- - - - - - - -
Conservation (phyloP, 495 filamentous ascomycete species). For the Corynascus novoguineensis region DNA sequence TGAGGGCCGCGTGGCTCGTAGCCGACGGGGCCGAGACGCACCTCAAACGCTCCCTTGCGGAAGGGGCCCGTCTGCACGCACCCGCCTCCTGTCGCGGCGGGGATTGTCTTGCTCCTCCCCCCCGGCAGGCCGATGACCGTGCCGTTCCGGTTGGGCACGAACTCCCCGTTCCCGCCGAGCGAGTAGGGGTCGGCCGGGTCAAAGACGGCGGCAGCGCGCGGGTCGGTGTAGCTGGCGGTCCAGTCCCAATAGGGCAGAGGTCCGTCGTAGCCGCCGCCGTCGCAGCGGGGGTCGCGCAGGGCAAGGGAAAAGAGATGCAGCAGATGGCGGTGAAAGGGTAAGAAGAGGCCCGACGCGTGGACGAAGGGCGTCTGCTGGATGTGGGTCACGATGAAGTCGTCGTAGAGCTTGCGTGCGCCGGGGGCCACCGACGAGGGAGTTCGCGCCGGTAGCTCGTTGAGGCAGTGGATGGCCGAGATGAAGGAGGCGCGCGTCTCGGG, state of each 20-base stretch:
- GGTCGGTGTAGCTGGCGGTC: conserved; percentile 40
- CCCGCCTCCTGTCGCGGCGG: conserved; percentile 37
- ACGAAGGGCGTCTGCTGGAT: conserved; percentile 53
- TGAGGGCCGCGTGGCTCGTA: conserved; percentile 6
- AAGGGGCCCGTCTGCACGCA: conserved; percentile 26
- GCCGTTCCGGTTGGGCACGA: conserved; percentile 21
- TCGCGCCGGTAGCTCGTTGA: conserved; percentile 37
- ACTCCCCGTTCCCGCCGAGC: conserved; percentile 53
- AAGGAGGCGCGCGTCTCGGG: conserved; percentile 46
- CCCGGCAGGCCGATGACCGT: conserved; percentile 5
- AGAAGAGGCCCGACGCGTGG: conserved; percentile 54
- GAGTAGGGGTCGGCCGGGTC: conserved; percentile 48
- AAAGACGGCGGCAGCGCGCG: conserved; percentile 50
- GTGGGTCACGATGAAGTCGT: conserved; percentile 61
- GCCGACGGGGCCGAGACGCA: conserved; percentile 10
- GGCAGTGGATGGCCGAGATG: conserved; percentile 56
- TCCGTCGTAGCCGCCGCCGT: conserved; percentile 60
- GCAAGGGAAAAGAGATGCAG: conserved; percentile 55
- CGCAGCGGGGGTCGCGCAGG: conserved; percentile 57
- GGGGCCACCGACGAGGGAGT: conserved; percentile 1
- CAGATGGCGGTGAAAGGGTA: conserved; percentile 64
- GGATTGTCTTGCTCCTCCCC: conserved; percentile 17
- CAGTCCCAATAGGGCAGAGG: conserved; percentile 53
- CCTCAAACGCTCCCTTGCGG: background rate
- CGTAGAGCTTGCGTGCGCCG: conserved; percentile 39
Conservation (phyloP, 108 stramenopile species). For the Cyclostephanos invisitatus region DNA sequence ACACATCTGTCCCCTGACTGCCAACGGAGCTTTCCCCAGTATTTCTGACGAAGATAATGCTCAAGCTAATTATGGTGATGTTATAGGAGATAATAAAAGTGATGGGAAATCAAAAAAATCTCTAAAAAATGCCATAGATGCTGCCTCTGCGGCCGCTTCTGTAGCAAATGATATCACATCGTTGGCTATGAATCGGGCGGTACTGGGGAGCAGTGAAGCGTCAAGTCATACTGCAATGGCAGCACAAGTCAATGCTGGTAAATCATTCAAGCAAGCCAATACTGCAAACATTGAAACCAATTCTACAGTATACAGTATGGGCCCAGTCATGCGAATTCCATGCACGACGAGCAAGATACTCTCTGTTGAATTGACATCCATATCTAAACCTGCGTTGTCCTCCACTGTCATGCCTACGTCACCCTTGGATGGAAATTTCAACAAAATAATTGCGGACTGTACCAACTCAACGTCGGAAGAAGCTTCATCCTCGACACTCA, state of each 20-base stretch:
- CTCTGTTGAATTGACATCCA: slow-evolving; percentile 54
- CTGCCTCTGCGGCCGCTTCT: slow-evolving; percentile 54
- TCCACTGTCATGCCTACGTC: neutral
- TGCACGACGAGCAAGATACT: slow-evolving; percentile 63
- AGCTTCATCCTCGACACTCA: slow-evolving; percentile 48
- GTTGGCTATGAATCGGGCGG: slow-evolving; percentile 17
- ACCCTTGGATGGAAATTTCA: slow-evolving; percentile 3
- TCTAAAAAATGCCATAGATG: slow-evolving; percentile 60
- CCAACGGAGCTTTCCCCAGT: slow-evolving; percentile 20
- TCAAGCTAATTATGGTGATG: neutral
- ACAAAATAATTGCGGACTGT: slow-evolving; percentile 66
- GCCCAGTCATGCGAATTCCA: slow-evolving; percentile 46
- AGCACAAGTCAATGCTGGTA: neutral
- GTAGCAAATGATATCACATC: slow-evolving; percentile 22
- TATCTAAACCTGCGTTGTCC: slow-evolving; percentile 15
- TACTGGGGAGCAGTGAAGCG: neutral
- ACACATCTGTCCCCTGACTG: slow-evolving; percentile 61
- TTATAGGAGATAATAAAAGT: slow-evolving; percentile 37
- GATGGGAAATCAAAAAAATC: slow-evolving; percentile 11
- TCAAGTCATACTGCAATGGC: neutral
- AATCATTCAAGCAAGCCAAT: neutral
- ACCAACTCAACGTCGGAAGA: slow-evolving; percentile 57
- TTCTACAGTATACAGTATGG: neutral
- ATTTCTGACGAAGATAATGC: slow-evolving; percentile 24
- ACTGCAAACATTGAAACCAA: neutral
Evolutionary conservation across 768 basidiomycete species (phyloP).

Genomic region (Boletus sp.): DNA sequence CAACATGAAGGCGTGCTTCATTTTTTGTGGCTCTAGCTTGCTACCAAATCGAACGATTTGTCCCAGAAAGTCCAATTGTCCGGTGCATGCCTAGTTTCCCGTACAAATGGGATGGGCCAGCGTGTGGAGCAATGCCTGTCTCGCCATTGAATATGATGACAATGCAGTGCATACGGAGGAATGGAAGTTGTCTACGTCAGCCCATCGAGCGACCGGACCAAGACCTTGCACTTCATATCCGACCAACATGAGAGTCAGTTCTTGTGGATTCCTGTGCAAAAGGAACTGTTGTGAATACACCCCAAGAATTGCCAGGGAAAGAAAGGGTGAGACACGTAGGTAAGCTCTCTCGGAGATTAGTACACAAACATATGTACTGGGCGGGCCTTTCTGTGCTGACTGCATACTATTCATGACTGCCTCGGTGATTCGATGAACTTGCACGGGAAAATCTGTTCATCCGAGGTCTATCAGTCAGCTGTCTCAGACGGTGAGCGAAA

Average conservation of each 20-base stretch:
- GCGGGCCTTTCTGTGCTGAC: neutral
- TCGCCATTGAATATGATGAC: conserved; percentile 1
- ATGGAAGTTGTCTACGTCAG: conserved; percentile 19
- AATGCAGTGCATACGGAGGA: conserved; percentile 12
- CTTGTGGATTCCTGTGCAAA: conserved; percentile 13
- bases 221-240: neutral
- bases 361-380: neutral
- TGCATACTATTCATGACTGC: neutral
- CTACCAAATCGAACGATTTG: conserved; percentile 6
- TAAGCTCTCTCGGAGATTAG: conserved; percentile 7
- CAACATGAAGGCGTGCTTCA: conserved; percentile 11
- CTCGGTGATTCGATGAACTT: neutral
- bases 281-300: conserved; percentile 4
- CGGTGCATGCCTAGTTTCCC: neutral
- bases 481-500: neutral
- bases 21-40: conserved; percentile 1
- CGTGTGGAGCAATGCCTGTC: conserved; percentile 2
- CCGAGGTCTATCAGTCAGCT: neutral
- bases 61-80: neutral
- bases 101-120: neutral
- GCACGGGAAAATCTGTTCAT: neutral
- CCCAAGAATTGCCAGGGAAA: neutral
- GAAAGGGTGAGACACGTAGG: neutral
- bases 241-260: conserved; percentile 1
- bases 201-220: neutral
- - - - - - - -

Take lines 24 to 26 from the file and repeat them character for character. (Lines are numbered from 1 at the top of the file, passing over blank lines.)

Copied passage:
- CAGTCCCAATAGGGCAGAGG: conserved; percentile 53
- CCTCAAACGCTCCCTTGCGG: background rate
- CGTAGAGCTTGCGTGCGCCG: conserved; percentile 39